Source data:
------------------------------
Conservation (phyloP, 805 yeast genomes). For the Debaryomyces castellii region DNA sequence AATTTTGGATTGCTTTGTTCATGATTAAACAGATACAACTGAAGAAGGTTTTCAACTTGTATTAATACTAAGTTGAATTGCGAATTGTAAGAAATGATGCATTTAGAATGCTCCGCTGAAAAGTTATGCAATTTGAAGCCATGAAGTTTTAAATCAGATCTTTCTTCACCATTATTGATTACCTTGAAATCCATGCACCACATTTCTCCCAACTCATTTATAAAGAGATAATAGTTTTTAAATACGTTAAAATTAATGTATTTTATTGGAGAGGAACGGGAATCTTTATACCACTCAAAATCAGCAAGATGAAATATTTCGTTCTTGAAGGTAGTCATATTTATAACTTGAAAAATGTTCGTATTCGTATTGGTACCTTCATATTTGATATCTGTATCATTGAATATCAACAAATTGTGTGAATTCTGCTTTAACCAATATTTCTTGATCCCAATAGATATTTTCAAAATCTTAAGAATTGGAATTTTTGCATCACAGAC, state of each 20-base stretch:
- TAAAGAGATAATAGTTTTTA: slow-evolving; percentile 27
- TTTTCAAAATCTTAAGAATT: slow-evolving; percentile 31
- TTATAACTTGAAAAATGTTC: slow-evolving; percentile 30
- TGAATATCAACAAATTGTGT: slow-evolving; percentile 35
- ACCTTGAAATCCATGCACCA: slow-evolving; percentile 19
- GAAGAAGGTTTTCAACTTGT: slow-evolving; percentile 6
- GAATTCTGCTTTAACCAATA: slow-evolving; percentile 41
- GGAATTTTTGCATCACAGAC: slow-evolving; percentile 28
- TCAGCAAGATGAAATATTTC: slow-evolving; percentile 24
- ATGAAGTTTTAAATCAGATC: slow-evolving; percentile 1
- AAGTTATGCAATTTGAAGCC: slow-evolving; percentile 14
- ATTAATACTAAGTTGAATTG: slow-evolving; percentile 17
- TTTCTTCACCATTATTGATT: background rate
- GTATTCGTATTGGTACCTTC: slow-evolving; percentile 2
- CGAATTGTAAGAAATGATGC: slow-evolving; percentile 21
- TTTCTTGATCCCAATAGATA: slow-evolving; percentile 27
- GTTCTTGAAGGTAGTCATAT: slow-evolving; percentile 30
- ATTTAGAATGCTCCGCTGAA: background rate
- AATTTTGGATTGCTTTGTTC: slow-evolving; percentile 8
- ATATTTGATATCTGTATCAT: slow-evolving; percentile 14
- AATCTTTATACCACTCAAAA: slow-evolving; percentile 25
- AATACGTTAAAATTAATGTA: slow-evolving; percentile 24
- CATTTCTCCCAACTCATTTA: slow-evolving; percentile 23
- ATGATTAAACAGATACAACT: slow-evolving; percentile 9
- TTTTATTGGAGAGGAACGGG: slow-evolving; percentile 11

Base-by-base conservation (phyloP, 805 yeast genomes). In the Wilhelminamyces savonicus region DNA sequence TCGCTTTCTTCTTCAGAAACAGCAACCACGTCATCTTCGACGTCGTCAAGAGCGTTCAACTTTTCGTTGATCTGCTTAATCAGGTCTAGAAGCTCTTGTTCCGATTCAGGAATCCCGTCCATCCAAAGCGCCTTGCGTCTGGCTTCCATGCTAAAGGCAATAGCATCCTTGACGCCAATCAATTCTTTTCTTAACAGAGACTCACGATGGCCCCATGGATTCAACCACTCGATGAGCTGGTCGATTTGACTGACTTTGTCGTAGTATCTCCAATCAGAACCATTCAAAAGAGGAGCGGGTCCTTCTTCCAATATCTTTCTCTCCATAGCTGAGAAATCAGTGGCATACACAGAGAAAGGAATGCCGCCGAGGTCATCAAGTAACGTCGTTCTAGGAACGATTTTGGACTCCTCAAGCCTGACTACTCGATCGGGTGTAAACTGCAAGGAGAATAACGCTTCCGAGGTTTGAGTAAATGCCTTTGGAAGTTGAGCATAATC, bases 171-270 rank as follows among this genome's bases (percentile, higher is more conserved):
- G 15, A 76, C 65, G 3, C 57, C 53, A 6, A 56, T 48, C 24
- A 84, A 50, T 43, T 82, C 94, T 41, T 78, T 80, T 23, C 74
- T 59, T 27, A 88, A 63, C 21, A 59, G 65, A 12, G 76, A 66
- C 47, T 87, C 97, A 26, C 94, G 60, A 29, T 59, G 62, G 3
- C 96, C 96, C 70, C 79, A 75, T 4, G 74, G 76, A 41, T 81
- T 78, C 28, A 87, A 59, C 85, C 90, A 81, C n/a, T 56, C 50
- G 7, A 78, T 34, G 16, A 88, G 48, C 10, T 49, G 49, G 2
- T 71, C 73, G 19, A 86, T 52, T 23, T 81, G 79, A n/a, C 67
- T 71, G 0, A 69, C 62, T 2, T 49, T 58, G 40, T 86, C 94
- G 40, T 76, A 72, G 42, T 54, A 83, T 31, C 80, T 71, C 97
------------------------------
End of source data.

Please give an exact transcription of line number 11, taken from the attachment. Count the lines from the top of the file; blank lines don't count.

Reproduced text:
- ATGAAGTTTTAAATCAGATC: slow-evolving; percentile 1